As with the switch from "state-sponsored" to "institutionalised" when referring to Russia's doping programme, it boils down to a case of semantics. What exactly is the difference between the FIS receiving the full "reasoned decision" and having all of the necessary evidence to reach their own verdict?

In another twist, FIS President Gian-Franco Kasper told my colleague Nick Butler in Zagreb that attending the hearings and seeing the evidence was not enough and that they must receive the full reasoned decision. Confused? Me too.

Olympic champion Alexander Tretiakov was among those sanctioned by the Disciplinary Commission this week ©Getty Images
Olympic champion Alexander Tretiakov was among those sanctioned by the Disciplinary Commission this week ©Getty Images

The lifting of the provisional suspensions by the FIS has caused controversy but, in some way, they did not have a choice.

The Court of Arbitration for Sport had ruled when extending their temporary exile from the sport that they could not be kept in place beyond October 31 because they had not been charged with an anti-doping rule violation, leaving the FIS with no other option but to allow them to compete.

Yet the FIS clearly thought the evidence initially provided in the McLaren Report last December was enough to provisionally suspend them.

The FIS knew they would face a backlash for clearing the six athletes, including Alexander Legkov, who won a gold and a silver medal at Sochi 2014, to take part in Ruka. In their statement, they admitted other athletes would have "obvious concerns about competing against potentially doped athletes" from Russia.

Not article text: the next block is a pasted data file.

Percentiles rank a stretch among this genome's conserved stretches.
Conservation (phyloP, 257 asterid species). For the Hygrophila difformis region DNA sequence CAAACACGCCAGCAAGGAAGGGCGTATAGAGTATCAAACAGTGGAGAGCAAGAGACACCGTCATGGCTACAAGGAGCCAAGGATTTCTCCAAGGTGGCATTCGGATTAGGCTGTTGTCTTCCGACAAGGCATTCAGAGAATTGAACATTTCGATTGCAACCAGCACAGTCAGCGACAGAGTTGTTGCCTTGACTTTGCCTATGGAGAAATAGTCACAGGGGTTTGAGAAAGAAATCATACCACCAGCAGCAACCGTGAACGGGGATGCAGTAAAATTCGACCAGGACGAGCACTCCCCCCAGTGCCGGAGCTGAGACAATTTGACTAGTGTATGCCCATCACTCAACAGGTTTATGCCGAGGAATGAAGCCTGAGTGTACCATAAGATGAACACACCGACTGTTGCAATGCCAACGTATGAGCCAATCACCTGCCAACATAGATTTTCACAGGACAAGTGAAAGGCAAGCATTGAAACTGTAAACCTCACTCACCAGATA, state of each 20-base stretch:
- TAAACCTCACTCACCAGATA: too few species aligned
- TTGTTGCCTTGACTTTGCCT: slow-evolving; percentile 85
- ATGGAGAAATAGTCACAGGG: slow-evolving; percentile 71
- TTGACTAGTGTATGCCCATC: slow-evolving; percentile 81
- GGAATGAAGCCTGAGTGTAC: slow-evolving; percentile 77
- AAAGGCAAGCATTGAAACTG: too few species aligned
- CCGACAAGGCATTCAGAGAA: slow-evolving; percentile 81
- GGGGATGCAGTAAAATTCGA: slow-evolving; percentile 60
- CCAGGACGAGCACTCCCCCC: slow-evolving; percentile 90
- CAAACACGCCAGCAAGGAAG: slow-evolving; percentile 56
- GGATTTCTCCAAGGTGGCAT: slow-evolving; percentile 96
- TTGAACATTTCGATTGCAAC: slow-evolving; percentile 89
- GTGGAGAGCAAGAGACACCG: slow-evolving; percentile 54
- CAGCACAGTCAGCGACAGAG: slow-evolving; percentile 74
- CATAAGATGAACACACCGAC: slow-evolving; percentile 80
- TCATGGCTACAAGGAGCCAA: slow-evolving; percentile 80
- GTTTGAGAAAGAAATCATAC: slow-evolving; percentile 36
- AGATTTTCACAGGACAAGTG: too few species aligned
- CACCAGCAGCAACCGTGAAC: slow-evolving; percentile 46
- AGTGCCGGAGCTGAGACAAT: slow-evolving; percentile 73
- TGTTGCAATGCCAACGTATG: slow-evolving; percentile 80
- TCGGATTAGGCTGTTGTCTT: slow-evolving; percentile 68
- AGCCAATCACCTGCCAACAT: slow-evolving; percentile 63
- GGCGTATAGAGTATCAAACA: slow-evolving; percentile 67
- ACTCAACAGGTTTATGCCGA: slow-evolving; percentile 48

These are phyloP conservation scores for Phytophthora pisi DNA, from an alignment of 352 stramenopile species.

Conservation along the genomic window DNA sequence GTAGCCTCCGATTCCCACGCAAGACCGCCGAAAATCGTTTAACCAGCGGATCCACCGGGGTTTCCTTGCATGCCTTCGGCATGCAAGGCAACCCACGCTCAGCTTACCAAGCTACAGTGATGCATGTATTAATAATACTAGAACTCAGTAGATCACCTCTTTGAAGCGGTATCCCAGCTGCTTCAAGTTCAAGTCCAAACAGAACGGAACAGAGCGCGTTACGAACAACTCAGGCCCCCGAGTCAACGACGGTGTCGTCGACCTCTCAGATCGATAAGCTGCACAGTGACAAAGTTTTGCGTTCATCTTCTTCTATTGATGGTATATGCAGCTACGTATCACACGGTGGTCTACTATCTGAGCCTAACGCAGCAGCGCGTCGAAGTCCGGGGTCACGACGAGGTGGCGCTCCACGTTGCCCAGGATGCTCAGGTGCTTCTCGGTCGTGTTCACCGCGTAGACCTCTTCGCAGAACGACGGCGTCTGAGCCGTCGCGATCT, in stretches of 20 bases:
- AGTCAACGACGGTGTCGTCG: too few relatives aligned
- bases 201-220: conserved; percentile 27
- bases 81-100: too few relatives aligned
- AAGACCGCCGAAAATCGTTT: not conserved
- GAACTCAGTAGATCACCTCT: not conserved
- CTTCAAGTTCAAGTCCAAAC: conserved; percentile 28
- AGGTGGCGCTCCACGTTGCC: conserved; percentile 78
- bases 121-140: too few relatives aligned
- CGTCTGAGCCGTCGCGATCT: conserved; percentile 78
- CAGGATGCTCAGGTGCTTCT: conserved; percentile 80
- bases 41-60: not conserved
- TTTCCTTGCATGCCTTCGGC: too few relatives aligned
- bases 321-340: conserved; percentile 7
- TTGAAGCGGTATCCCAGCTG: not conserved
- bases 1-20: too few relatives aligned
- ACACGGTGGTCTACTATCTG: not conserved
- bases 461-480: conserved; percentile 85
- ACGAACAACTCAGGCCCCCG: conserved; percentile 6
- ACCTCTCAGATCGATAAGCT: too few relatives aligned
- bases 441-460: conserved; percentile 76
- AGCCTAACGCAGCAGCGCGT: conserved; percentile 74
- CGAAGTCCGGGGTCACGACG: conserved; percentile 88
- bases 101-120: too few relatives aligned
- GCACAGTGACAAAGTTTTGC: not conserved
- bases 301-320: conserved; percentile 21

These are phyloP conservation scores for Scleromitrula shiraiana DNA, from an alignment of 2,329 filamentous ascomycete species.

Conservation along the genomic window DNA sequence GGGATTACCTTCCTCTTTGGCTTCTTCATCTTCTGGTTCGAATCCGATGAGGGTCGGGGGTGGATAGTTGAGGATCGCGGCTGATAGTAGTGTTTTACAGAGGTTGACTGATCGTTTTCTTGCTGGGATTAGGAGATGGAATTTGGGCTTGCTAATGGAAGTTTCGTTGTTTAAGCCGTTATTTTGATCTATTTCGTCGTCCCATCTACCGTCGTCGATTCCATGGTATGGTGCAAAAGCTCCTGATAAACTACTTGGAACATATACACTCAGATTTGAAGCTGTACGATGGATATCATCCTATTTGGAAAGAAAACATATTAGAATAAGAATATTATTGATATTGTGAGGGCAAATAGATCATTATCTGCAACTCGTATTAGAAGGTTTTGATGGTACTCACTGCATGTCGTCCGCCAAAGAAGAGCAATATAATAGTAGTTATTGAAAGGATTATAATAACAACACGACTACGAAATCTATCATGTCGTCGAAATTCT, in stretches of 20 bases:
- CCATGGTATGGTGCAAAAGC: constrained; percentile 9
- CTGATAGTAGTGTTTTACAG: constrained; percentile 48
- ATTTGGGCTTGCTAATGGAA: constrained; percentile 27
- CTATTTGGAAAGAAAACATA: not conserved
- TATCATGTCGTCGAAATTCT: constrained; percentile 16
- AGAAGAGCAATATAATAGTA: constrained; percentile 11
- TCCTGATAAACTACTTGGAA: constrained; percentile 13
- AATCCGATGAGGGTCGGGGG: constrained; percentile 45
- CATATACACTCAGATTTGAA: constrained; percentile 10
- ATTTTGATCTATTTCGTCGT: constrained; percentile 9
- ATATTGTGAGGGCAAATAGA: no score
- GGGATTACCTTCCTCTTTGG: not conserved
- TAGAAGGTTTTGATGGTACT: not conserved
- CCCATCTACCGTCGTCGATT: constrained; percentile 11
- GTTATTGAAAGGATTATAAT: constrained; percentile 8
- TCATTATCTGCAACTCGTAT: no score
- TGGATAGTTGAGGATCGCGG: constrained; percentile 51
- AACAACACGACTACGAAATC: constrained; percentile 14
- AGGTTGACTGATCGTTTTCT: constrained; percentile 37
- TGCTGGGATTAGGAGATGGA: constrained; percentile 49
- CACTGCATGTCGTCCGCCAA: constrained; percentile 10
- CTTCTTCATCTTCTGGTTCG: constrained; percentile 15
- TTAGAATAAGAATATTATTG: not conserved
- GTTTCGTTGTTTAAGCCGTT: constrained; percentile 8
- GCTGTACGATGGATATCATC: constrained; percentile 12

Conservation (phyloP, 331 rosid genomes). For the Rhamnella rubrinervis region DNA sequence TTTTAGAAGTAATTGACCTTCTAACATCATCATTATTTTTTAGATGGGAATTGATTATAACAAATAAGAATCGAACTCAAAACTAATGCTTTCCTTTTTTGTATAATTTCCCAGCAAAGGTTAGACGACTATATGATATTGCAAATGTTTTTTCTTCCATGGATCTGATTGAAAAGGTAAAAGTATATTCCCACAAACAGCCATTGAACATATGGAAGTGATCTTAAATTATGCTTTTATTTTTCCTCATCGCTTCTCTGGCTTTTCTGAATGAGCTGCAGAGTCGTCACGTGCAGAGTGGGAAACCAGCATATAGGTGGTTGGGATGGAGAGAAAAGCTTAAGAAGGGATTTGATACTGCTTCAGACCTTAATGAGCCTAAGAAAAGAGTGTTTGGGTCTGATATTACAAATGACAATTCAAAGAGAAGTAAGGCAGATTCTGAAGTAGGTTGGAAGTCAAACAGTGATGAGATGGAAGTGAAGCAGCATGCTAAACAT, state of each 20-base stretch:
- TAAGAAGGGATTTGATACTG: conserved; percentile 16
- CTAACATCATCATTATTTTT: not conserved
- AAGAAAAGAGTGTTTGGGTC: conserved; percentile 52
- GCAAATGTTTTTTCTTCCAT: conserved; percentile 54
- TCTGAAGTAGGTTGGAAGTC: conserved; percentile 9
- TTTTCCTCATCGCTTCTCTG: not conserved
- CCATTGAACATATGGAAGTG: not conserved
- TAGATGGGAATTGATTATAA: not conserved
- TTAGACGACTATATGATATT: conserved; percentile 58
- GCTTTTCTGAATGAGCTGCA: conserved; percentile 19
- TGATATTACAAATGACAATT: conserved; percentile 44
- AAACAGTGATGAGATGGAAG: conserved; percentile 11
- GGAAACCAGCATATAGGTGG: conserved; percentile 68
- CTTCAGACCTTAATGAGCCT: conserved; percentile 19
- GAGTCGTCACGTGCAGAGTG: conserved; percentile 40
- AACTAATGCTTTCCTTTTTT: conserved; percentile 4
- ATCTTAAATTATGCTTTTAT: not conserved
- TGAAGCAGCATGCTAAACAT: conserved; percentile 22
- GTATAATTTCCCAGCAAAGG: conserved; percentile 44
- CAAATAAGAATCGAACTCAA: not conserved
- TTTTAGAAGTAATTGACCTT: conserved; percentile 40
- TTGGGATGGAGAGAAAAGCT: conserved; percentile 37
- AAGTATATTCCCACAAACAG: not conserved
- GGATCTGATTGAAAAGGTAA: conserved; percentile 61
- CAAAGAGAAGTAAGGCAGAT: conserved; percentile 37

Three of the six took to the start line in the Finnish resort yesterday, and those who harbour such concerns would have been forgiven for feeling a touch of relief that none of them won a medal.

Maxim Vylegzhanin, stripped of his three Olympic silvers by the IOC, finished 38th in the men’s classic sprint race, while Evgenia Shapovalova came seventh in the women's event and failed to qualify for the final. Belov, one of the first Russians to be sanctioned along with Legkov, was 31st.

If you listen to the familiar Russian rhetoric, none of these athletes have done anything wrong. According to Russian rent-a-quote Deputy Sports Minister Vitaly Mutko, it is all the fault of the IOC and WADA.

The IOC and the FIS have clashed over the decision to clear six cross-country skiers sanctioned by the Commission to compete ©Getty Images
The IOC and the FIS have clashed over the decision to clear six cross-country skiers sanctioned by the Commission to compete ©Getty Images

"People have been so brainwashed that Russia is to blame for everything that nobody remembers WADA's responsibility, nor that of the IOC," Mutko told R-Sport.

"What were they doing there?

"Sleeping?"

Mutko also attacked the IBSF for denying the four skeleton racers, including Tretiakov, Nikitina, Mariia Orlova and Olga Potylitsyna, the chance to compete in Whistler, ignoring the fact that Zubkov was allowed to be there.

"I was very surprised by the IBSF's hasty decision to suspend our athletes," Zubkov said. 

Unfortunately, his presence in Whistler was not surprising at all.